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Devotional provided by D.A. Carson
2 Peter 1:5–9 provides us with a remarkable sequence of steps. Peter knows his readers are believers. Now he exhorts them to add some things to their faith.
1) Add goodness to faith (2 Peter 1:5): Probably the kind of faith Peter does not want to see is the kind of faith that James 2 dismisses: faith that is merely intellectual, merely affirming, but devoid of transparent trust and ready obedience. Genuine faith issues in obedience—but as usual, believers are responsible to go down that track and are discouraged from mere passivity. So add goodness to faith.
2) Add knowledge to goodness (2 Peter 1:5): Some knowledge is necessary for faith, but Peter has moved beyond that point. Elsewhere Timothy is encouraged to persevere in his “doctrine” (1 Timothy 4:16); here Christians are similarly exhorted to add knowledge to goodness. Nothing is as stabilizing and as motivating as a growing grasp of the mind of God.
3) Add self-control to knowledge (2 Peter 1:6): Mere knowledge may simply puff one up (1 Cor. 8:1–3) and fail to transform anyone. But if self-control, that blessed element in the fruit of the Spirit (Galatians 5:22–23), is present in abundance, the potential for good is incalculable.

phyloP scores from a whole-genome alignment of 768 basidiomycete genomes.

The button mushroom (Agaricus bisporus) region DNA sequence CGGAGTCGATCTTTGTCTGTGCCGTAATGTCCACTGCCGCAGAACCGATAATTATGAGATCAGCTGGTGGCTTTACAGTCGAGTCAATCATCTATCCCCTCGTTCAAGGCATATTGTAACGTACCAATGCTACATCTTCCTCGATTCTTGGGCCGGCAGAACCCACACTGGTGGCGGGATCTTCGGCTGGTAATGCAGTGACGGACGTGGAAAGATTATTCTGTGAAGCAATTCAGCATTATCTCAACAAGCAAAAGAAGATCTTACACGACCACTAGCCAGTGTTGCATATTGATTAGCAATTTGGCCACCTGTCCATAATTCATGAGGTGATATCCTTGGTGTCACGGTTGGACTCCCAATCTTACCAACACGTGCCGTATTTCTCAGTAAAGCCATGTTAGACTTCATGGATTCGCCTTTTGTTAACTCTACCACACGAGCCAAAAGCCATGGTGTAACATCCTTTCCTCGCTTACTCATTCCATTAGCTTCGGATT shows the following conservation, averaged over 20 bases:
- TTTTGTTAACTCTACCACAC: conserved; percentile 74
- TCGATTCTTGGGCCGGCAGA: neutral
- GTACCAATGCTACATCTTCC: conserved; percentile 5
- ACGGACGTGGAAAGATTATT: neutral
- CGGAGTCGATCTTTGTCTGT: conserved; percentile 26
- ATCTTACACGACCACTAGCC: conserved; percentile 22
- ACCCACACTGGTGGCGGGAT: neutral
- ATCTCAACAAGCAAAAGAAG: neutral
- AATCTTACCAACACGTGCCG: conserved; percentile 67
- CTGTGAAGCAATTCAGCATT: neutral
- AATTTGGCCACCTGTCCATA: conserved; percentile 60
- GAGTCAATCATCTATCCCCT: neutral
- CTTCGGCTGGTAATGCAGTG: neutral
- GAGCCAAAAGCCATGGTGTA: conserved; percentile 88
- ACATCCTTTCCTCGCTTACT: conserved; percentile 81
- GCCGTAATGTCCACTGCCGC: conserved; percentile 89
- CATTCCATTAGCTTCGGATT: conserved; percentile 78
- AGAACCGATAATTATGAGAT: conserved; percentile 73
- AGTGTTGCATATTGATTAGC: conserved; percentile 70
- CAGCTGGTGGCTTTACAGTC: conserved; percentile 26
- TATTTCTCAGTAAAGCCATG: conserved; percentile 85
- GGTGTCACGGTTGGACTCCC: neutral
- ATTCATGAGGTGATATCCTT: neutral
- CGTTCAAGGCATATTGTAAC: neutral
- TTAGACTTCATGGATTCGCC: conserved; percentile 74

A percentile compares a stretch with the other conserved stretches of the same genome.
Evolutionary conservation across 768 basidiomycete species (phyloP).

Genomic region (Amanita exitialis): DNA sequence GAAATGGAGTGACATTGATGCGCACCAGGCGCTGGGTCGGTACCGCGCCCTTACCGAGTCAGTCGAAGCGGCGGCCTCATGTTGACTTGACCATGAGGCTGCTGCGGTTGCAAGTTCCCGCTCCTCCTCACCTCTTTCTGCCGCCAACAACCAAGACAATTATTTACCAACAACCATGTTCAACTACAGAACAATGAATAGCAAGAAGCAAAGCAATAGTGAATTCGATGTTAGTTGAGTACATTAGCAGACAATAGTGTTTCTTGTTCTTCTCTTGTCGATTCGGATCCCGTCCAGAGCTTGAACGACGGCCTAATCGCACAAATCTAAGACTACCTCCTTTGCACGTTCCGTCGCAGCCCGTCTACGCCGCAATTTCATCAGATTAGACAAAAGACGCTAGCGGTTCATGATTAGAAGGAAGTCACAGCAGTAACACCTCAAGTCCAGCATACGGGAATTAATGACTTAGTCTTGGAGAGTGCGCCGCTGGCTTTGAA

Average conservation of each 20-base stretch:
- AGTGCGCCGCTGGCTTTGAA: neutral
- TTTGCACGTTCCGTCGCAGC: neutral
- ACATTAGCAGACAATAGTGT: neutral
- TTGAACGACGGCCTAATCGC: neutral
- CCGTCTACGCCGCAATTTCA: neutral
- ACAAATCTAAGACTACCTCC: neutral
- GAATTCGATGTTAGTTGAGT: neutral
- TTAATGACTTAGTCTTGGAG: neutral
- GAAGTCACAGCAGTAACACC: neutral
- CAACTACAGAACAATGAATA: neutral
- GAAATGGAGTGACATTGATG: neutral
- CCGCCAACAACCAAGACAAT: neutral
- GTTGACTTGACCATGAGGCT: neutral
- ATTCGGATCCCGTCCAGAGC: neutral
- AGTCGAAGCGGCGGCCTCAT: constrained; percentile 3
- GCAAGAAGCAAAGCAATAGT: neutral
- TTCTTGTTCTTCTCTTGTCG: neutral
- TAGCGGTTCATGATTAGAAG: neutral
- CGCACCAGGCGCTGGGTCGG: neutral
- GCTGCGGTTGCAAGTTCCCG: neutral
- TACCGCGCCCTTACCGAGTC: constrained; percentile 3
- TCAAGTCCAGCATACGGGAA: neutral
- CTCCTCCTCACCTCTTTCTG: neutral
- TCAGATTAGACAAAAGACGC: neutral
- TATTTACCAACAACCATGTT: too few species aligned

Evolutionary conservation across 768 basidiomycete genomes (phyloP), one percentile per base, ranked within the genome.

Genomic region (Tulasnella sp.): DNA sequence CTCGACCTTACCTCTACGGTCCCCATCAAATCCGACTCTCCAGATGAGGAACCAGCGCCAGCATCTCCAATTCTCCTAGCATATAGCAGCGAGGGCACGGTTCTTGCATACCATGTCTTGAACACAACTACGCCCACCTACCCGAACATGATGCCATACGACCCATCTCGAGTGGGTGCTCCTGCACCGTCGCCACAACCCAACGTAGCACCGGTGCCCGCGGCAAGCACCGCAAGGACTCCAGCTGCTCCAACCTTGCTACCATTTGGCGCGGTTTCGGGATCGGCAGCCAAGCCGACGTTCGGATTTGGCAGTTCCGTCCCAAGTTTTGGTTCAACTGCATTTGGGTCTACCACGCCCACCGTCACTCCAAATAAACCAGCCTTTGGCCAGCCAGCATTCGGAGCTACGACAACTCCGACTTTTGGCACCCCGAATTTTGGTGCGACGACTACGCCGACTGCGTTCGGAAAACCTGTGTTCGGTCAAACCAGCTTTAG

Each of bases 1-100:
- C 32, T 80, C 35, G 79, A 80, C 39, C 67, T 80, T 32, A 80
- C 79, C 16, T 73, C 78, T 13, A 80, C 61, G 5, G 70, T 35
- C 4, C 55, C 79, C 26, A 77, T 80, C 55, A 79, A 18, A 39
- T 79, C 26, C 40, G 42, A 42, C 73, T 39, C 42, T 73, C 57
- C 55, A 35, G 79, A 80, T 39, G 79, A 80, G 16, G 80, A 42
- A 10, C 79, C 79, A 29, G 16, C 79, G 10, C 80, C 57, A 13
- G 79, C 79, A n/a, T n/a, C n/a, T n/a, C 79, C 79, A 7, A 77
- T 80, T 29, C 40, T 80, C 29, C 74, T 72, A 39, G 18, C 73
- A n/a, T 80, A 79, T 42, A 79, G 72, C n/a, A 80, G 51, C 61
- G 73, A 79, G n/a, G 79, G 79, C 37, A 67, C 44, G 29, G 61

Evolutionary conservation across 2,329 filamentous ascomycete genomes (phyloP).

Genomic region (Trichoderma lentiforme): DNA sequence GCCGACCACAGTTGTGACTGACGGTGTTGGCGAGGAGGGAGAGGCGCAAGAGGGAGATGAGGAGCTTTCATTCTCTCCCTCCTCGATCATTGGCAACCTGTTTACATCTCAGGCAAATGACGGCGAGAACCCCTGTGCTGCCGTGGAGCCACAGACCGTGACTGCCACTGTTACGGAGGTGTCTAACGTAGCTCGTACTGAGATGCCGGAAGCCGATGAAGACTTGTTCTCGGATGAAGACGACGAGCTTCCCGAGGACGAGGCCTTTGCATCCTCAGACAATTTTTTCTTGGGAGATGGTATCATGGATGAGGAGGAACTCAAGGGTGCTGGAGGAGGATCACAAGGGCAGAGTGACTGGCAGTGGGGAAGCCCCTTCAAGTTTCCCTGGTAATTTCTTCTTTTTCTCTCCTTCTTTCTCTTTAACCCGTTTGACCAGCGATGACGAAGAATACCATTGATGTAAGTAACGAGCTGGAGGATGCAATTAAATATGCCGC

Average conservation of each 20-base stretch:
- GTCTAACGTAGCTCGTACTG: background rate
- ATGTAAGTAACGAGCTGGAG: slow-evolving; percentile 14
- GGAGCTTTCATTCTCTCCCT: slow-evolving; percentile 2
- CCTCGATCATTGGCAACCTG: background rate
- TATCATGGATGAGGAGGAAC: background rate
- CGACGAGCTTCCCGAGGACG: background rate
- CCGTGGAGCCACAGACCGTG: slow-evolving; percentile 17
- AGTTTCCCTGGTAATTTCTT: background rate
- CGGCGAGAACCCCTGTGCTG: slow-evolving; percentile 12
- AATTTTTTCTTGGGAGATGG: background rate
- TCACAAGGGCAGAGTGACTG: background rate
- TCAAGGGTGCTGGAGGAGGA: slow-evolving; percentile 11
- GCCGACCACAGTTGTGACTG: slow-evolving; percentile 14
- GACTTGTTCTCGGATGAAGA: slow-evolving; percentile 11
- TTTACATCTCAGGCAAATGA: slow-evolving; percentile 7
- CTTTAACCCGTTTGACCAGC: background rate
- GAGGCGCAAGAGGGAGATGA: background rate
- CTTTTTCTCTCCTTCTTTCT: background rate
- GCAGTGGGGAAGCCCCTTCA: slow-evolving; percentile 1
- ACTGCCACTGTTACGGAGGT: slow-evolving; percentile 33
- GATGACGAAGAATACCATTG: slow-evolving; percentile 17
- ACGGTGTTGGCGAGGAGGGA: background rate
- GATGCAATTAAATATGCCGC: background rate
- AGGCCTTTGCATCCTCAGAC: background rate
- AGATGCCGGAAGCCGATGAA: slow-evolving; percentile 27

4) Add perseverance to self-control (2 Peter 1:6): It is one thing to be self-controlled in a crisis, or for a short period of time, or when things are going well. It takes long-term perseverance to bring self-control to a shining polish.
5) Add godliness to perseverance (2 Peter 1:6): Otherwise, perseverance may turn out to be little more than a supreme effort of merely human will. God-centeredness, a genuine religious element in every virtue, transforms mere stoic resolve into transparent godliness.
6) Add brotherly kindness to godliness (2 Peter 1:7): Everyone hates the self-righteous. Self-control and perseverance, even godliness, have been known to generate rigid and unforgiving Pharisees. Add brotherly kindness.
7) Add love to brotherly kindness (2 Peter 1:7): That is better yet. For then we are mirroring, however falteringly or poorly, the character of the Master himself.
Note carefully what brackets these seven steps. First, at the front end, Peter tells us we are to “make every effort” to pursue this list, “for this very reason” (2 Peter 1:5). “This very reason” is spelled out in the previous verses (2 Peter 1:3–4). God’s glory and goodness have provided great and precious promises, so that through them we may participate in the divine nature and escape the corruption of the world. For this reason, we are to make every effort to pursue these seven steps. Second, at the back end, Peter assures us that these qualities will prevent us from being ineffective and unproductive in our knowledge of our Lord Jesus Christ (2 Peter 1:8–9).